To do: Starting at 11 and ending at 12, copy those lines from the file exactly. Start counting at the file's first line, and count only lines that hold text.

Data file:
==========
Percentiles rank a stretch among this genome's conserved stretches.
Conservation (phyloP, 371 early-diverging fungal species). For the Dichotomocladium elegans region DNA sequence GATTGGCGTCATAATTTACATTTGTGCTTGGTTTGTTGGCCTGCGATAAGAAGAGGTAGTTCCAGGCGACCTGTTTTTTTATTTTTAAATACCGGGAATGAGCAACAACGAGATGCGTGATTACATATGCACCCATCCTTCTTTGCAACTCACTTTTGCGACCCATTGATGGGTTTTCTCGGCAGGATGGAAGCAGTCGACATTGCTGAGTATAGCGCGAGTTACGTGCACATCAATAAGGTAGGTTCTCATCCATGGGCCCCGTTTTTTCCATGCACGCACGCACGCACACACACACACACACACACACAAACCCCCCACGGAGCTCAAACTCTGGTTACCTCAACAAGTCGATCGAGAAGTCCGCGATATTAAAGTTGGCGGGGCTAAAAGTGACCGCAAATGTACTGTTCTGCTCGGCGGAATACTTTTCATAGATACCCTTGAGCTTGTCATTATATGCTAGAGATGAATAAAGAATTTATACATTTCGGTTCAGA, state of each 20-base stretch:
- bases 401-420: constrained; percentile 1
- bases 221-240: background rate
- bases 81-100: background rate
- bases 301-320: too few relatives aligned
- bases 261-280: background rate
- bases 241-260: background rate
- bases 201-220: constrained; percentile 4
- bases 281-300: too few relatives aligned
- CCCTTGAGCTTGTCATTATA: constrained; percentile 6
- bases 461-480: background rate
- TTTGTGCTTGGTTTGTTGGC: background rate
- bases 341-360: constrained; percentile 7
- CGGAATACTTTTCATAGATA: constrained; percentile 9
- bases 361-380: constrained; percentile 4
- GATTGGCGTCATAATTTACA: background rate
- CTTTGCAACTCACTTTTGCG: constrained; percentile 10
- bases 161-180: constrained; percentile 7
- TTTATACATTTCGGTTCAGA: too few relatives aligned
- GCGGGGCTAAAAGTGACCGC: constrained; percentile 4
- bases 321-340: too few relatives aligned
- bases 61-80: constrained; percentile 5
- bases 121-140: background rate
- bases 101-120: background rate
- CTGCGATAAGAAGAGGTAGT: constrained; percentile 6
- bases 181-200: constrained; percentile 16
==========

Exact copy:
- CCCTTGAGCTTGTCATTATA: constrained; percentile 6
- bases 461-480: background rate